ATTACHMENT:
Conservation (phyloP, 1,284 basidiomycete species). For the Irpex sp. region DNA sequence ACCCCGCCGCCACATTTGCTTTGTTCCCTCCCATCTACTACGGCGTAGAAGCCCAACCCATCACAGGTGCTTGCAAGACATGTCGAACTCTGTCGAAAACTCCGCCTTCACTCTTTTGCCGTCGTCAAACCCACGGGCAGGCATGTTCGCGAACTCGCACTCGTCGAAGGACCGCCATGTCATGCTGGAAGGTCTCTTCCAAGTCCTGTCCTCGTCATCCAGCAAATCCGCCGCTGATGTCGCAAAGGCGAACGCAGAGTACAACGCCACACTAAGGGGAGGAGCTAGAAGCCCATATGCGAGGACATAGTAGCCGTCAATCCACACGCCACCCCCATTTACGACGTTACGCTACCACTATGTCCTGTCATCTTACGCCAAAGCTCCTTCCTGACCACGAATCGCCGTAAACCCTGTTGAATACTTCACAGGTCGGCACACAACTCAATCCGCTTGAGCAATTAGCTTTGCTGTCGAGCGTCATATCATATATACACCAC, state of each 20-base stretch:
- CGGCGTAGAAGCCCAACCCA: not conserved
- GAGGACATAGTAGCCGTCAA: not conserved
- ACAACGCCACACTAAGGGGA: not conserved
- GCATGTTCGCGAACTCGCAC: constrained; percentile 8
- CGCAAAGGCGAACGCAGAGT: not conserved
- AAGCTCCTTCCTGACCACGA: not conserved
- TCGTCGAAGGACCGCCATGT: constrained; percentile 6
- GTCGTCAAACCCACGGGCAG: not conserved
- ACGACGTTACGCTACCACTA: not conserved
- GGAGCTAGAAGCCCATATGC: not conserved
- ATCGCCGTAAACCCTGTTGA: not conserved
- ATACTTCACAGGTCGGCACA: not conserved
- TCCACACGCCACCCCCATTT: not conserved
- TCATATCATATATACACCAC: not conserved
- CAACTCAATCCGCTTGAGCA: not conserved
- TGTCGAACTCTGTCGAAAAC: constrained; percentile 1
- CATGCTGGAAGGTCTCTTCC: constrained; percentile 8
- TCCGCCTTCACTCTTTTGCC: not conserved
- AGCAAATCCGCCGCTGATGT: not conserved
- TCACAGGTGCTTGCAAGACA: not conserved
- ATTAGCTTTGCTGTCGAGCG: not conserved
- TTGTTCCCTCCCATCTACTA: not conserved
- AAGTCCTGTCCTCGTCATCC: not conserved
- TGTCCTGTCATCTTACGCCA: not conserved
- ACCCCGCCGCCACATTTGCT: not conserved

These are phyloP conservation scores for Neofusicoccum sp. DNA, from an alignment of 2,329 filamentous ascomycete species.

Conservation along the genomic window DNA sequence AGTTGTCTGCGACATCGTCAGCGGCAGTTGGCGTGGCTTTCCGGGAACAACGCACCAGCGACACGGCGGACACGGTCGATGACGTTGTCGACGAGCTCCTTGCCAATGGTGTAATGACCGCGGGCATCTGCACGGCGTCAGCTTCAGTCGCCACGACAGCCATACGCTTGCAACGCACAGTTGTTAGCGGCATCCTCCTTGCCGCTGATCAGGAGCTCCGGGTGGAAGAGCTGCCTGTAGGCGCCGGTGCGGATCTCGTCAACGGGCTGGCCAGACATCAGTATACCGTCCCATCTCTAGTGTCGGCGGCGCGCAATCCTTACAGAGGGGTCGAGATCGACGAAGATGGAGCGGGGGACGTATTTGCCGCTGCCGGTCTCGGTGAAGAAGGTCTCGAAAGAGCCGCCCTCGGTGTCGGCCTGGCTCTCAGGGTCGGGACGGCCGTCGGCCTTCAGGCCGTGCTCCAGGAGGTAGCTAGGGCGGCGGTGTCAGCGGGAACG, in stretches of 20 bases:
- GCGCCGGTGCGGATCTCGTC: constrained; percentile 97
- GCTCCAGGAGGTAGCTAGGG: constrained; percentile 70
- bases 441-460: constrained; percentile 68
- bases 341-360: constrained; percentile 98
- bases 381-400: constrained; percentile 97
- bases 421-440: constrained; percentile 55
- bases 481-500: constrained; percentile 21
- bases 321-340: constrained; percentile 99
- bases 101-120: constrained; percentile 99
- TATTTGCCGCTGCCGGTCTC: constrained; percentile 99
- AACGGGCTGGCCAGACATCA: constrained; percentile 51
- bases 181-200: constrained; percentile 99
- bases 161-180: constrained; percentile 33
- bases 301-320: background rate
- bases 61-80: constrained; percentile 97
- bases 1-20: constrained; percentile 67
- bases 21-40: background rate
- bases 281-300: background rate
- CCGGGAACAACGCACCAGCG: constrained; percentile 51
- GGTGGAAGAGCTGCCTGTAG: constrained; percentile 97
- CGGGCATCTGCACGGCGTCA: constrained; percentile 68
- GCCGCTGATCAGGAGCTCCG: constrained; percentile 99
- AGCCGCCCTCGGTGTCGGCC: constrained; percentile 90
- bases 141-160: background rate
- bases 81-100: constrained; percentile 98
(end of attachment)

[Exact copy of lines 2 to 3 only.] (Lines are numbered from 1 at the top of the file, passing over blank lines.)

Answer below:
- CGGCGTAGAAGCCCAACCCA: not conserved
- GAGGACATAGTAGCCGTCAA: not conserved